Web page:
The Obsessive Parents’ Guide to Preschool
Edited by Kara Baskin
Many an urbane parent will confess that diving into the fiercely competitive world of preschools is almost as important as choosing your child’s name. It’s your little one’s first classroom experience, and if you do it right, the theory goes, the preschool years will lead to a lifetime of learning. “Parents who are ambitious and highly invested in their child’s education may see the preschool years as paramount to their child’s long-term success,” says educational consultant Carol Kinlan, of the Back Bay’s McMillan, Howland & Spence. “The new ‘learning and the brain’ research does point out how available a young child’s brain is to learning language, memorizing words, letters, et cetera. Thus, making best use of this unique window of opportunity can make parents feel anxious.”
But don’t panic. This step-by-step guide will help you find a school with a philosophy and location that suits your own; explain what you need to get in; and offer myriad alternative plans—because, hey, in the end, it’s just preschool, right?
Match Your Child to a Preschool Philosophy
What kind of learning environment will take your adorable tot from bundle of love to polished kindergartner? Mary Watson Avery, senior program director at Wheelock College’s Aspire Institute, pairs kid-personality types with the prevailing teaching styles. —K.B.
FOR THE INVESTIGATOR
YOU WANT: At Montessori schools, kids from ages two years and nine months to six years interact in a single classroom. Each day, teachers lay out specific play materials and give children plenty of time to explore. Self-directed and quiet play is encouraged, helping foster kids’ innate sense of curiosity in a structured setting.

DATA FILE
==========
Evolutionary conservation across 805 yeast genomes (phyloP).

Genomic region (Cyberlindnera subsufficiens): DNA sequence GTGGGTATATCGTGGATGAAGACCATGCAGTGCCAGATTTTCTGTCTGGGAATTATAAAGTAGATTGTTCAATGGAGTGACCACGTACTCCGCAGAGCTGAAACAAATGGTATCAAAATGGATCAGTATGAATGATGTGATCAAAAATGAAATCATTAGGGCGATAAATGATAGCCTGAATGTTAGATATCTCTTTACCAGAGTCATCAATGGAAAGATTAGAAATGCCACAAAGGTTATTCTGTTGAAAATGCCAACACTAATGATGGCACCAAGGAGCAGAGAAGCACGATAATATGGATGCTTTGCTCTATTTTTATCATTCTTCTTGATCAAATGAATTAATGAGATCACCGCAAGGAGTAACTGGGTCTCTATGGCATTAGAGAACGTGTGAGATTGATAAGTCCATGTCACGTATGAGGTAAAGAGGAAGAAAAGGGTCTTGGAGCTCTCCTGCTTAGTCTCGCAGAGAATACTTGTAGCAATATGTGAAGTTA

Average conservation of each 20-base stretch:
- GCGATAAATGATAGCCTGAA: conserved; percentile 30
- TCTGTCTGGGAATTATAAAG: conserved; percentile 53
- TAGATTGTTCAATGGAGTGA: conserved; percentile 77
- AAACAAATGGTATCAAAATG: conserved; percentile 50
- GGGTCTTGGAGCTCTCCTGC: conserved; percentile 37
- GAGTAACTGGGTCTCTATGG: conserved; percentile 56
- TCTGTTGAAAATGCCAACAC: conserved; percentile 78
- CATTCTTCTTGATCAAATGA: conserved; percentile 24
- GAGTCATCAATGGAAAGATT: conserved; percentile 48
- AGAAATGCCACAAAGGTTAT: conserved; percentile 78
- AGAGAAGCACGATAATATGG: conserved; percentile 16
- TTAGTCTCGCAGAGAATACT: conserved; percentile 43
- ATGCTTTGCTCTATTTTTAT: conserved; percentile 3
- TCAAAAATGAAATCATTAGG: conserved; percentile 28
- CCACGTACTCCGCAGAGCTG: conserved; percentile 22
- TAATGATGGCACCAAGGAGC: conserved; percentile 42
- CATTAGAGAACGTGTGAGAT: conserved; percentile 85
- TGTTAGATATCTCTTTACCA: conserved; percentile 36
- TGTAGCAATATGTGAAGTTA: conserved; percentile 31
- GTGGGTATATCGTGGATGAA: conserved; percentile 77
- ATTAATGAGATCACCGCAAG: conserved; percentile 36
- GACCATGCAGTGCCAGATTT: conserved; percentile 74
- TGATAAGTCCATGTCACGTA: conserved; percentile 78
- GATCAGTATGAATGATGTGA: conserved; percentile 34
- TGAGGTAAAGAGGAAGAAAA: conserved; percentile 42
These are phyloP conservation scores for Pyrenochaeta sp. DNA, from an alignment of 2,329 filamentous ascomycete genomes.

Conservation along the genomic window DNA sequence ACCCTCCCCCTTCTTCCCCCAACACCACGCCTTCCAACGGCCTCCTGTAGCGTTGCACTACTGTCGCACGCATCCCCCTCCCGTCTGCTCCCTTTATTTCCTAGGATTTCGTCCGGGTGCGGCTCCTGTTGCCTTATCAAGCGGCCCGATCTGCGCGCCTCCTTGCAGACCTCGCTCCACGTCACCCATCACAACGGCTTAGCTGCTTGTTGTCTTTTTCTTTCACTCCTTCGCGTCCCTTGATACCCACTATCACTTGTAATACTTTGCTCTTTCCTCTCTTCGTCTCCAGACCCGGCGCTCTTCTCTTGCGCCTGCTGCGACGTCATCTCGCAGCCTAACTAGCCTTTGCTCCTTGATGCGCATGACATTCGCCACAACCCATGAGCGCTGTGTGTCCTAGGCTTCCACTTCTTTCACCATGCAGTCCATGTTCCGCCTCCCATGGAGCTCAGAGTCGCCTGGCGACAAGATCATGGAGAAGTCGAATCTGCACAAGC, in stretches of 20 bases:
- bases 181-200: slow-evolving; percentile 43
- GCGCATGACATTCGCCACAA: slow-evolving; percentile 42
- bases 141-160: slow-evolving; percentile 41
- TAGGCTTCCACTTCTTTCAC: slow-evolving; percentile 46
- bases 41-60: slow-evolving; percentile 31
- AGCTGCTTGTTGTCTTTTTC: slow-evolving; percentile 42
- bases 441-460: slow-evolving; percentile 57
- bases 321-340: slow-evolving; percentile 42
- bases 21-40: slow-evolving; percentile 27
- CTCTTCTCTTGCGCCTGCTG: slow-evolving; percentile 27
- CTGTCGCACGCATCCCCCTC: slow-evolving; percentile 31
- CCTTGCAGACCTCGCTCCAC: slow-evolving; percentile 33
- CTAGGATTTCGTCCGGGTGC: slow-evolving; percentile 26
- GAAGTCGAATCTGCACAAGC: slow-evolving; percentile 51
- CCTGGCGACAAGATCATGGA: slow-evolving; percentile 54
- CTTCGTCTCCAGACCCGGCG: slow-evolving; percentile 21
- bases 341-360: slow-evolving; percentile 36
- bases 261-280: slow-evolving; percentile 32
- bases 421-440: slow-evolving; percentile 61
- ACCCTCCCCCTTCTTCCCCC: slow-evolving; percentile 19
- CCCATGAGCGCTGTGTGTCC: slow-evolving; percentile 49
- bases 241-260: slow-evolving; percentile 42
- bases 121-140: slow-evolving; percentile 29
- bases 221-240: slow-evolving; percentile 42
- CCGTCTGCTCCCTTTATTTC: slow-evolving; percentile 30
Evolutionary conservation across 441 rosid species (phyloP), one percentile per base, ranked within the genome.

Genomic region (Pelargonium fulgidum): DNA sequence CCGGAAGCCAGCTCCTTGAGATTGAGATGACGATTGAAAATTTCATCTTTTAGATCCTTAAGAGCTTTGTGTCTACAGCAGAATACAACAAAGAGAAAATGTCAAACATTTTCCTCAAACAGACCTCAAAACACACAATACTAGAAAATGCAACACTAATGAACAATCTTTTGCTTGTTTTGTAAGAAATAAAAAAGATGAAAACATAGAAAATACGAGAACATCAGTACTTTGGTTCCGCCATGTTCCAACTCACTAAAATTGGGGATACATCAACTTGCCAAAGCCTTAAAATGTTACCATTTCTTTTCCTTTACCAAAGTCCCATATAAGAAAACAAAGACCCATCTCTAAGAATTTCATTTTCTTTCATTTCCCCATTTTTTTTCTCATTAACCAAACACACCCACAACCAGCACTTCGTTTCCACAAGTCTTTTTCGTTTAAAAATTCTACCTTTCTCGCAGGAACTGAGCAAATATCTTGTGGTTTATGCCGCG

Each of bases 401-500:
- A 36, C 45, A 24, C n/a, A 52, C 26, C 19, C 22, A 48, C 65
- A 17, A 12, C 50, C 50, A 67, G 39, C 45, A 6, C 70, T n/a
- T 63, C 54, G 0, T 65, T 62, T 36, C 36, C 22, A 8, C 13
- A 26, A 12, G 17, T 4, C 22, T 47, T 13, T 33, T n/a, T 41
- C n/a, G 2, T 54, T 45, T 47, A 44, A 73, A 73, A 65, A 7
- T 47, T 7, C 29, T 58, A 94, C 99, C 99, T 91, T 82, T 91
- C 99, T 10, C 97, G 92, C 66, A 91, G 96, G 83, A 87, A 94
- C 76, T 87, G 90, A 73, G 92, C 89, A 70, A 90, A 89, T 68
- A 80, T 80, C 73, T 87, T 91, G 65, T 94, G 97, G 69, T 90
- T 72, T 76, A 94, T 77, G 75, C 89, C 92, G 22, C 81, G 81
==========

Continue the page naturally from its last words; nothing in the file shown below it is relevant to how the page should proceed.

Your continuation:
SO TRY THIS: Wildflower Montessori
FOR THE INDEPENDENT SPIRIT
YOU WANT: Reggio Emilia programs take a child-centered, play-based approach. Often, teachers work with the class’s interests rather than delivering a preset curriculum, and they’re big on documenting classroom activities in journals and photos. It’s a great environment for self-starters.
SO TRY THIS: Charlestown Nursery School
FOR THE COLLABORATOR
YOU WANT: Waldorf schools focus on community, offering group activities like baking, cooking, and gardening. Kids make a purposeful connection with the natural world, so you won’t find any flashy toys here (and media is often avoided).
SO TRY THIS: Waldorf School of Lexington
FOR THE HOMEBODY
YOU WANT: In a co-op program, families get more involved than at a typical school, helping in the classroom and on the administrative side. Preschoolers often love seeing their parents during the day, and really, wouldn’t you like to be a fly on the wall for their first classroom foray?
SO TRY THIS: Newtowne School
Case the Joint
Wizened preschool warriors may scare you with tales of three-year-long waitlists and brutal, legacy-driven admissions. Reality is much kinder. Below, eight tips for a successful search. —K.B.
Be open. Don’t waste energy trying to figure out which schools are the most prestigious. “Remember that the ‘right school’ is the one that fits your child’s profile and your family’s values, regardless of so-called reputation,” says educational consultant Don McMillan, of McMillan, Howland & Spence.
Map it. You don’t want to be stuck in gridlock while your child languishes at a fee of $1 per minute late.
Visit. During open houses, check the schools’ walls. Are there letters, words, numbers, and pictures? Do they seem interesting or overwhelming?
Do your homework. Confirm teacher training and experience, how a typical day unfolds, and when you’ll hear about a decision.
Connect. Call admissions departments at two to four schools to schedule appointments and interviews. Avoid overbooking.
Don’t hover. Schools may ask for a “play group” or home visit. Don’t over-prep, Kinlan warns. “You’re dealing with very seasoned people at these schools who have seen everything.”
Engage. But do it gracefully. “The best [interviewees] have a low-key, flexible attitude and show that they want to be part of the community,” Kinlan says.
Be patient. Decisions are sent from December through March, and families typically have one month to send in a deposit. “Be clear with admissions that you may need until mid-March to make a decision,” Kinlan says.